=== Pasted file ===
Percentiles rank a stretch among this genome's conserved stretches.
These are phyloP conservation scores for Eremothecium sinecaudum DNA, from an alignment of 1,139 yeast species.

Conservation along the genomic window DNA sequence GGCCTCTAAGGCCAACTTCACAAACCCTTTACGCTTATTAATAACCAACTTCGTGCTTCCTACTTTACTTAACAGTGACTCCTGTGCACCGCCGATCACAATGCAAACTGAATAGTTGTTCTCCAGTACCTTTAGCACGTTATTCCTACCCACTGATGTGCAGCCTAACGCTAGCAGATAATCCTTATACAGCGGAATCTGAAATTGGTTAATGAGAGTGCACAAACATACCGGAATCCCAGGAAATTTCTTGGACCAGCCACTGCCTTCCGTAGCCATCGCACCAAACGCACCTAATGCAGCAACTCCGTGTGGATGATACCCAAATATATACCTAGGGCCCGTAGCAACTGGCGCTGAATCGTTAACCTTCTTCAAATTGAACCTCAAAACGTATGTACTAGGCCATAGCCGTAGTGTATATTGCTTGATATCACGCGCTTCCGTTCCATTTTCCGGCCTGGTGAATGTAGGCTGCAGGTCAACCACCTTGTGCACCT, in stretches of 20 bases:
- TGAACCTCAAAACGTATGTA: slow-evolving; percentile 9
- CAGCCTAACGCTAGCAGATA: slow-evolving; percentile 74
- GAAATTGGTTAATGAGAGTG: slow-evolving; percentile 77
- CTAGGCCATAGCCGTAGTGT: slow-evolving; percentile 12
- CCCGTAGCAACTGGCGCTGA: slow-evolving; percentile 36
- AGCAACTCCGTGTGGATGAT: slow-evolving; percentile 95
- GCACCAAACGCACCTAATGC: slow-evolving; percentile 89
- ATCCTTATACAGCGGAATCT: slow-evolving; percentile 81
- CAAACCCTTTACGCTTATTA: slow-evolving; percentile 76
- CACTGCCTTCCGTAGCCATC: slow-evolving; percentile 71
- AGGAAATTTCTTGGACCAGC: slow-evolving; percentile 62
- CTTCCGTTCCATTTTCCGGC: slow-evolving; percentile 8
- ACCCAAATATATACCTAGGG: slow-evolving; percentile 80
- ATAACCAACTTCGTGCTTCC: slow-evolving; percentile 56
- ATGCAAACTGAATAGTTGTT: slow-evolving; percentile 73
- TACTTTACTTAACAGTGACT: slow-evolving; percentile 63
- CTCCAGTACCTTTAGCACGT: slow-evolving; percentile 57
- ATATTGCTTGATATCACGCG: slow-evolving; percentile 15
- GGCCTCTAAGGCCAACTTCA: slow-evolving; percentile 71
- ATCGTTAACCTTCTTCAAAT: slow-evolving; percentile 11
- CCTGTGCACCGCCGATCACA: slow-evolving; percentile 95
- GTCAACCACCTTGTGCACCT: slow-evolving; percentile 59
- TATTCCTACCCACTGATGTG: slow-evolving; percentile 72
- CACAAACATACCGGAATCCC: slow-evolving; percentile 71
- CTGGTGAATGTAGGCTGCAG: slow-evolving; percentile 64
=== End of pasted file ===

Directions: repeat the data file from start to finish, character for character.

Percentiles rank a stretch among this genome's conserved stretches.
These are phyloP conservation scores for Eremothecium sinecaudum DNA, from an alignment of 1,139 yeast species.

Conservation along the genomic window DNA sequence GGCCTCTAAGGCCAACTTCACAAACCCTTTACGCTTATTAATAACCAACTTCGTGCTTCCTACTTTACTTAACAGTGACTCCTGTGCACCGCCGATCACAATGCAAACTGAATAGTTGTTCTCCAGTACCTTTAGCACGTTATTCCTACCCACTGATGTGCAGCCTAACGCTAGCAGATAATCCTTATACAGCGGAATCTGAAATTGGTTAATGAGAGTGCACAAACATACCGGAATCCCAGGAAATTTCTTGGACCAGCCACTGCCTTCCGTAGCCATCGCACCAAACGCACCTAATGCAGCAACTCCGTGTGGATGATACCCAAATATATACCTAGGGCCCGTAGCAACTGGCGCTGAATCGTTAACCTTCTTCAAATTGAACCTCAAAACGTATGTACTAGGCCATAGCCGTAGTGTATATTGCTTGATATCACGCGCTTCCGTTCCATTTTCCGGCCTGGTGAATGTAGGCTGCAGGTCAACCACCTTGTGCACCT, in stretches of 20 bases:
- TGAACCTCAAAACGTATGTA: slow-evolving; percentile 9
- CAGCCTAACGCTAGCAGATA: slow-evolving; percentile 74
- GAAATTGGTTAATGAGAGTG: slow-evolving; percentile 77
- CTAGGCCATAGCCGTAGTGT: slow-evolving; percentile 12
- CCCGTAGCAACTGGCGCTGA: slow-evolving; percentile 36
- AGCAACTCCGTGTGGATGAT: slow-evolving; percentile 95
- GCACCAAACGCACCTAATGC: slow-evolving; percentile 89
- ATCCTTATACAGCGGAATCT: slow-evolving; percentile 81
- CAAACCCTTTACGCTTATTA: slow-evolving; percentile 76
- CACTGCCTTCCGTAGCCATC: slow-evolving; percentile 71
- AGGAAATTTCTTGGACCAGC: slow-evolving; percentile 62
- CTTCCGTTCCATTTTCCGGC: slow-evolving; percentile 8
- ACCCAAATATATACCTAGGG: slow-evolving; percentile 80
- ATAACCAACTTCGTGCTTCC: slow-evolving; percentile 56
- ATGCAAACTGAATAGTTGTT: slow-evolving; percentile 73
- TACTTTACTTAACAGTGACT: slow-evolving; percentile 63
- CTCCAGTACCTTTAGCACGT: slow-evolving; percentile 57
- ATATTGCTTGATATCACGCG: slow-evolving; percentile 15
- GGCCTCTAAGGCCAACTTCA: slow-evolving; percentile 71
- ATCGTTAACCTTCTTCAAAT: slow-evolving; percentile 11
- CCTGTGCACCGCCGATCACA: slow-evolving; percentile 95
- GTCAACCACCTTGTGCACCT: slow-evolving; percentile 59
- TATTCCTACCCACTGATGTG: slow-evolving; percentile 72
- CACAAACATACCGGAATCCC: slow-evolving; percentile 71
- CTGGTGAATGTAGGCTGCAG: slow-evolving; percentile 64